Joy Williams says Goodbye to Liz Lear

Liz Lear arrived in Key West in 1957 and soon became an essential member of Key West’s literary community. Liz was a vital presence during the early years of the Key West Literary Seminar and, until her death on December 15, 2017, served on our board of directors for nineteen years. On February 5, a memorial service was held in the gardens of the West Martello Tower. Tributes were made by friends and admirers including Ann Beattie, Lee Smith, Miles Frieden, Hal Crowther, and Joy Williams, whose eulogy is reproduced below:

Liz Lear

Liz had many, many friends and many of them were writers and artists. We were all together for a long moment that was our moment in Key West. It was the 70s and the 80s and the 90s and it was a wonderful improbable unfettered moment and Liz was at the very heart of it. She was an unabashed enthusiast of Key West. She wanted people of interest (in the way it should be defined) to love it here and buy houses here and have parties and be happy here. She brought us together and kept us together. When one wandered off—fame, trouble, a partner who hadn’t succumbed to the Rock’s singular charms, she was saddened, and tirelessly sought their return. We were her chicks, her dears.

I see her so vividly. (Of course she was immortalized in that long take in the classic flick The Key West Picture Show, on the beach, thoroughly applying suntan lotion.) I see her in her pretty dresses, her necklace of keys. Those keys! She was a divine hostess and a faithful friend. She bore the tragedy of her daughter Genevieve’s death with tremendous grace. Genevieve said she wanted a portion of her ashes scattered on “a friendly reef,” a phrase which Liz delighted in. Liz chose to be buried in the rocky earth. Because it harbors Liz, I can think of it as friendly ground.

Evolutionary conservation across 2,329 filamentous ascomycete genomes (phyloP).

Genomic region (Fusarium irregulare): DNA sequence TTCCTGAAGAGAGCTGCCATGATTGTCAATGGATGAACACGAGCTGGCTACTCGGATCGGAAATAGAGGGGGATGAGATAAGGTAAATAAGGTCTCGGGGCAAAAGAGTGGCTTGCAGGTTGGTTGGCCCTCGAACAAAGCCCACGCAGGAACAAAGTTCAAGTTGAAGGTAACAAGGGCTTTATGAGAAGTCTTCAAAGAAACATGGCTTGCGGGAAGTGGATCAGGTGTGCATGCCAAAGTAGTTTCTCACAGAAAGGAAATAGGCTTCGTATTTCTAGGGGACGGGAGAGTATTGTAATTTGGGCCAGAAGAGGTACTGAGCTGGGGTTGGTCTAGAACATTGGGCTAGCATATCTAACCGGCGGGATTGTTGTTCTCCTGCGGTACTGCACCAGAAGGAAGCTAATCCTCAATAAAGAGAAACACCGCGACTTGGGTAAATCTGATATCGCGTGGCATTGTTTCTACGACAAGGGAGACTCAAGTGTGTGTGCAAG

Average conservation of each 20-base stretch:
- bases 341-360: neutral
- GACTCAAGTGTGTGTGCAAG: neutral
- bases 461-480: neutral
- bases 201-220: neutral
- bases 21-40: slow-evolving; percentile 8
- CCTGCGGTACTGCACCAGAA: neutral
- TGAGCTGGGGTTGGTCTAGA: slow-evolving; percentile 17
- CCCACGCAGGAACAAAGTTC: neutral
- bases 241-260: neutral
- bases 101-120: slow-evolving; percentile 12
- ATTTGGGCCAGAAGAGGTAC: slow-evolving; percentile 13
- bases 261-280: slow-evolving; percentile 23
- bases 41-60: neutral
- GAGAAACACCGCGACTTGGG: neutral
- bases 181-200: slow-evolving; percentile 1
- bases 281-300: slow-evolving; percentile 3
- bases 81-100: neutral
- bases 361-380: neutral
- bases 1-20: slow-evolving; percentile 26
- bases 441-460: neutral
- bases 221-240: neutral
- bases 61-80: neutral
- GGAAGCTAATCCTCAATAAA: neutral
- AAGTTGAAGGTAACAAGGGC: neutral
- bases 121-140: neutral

A Psalm tells us: We are as grass in the morning, it flowers and grows—in the evening it is cut down and withers.

A Psalm tells us: We spend our years as a tale that is told.

If you’re not Bible-ey, there is the poet Phillip Larkin’s encapsulation of our dilemma, which is life:

And so unreal
A touching dream to which we are all lulled
But wake from separately

Goodbye Liz. You were such a large and essential part of our touching dream here. Miss you. Love you.



[ Joy Williams ]

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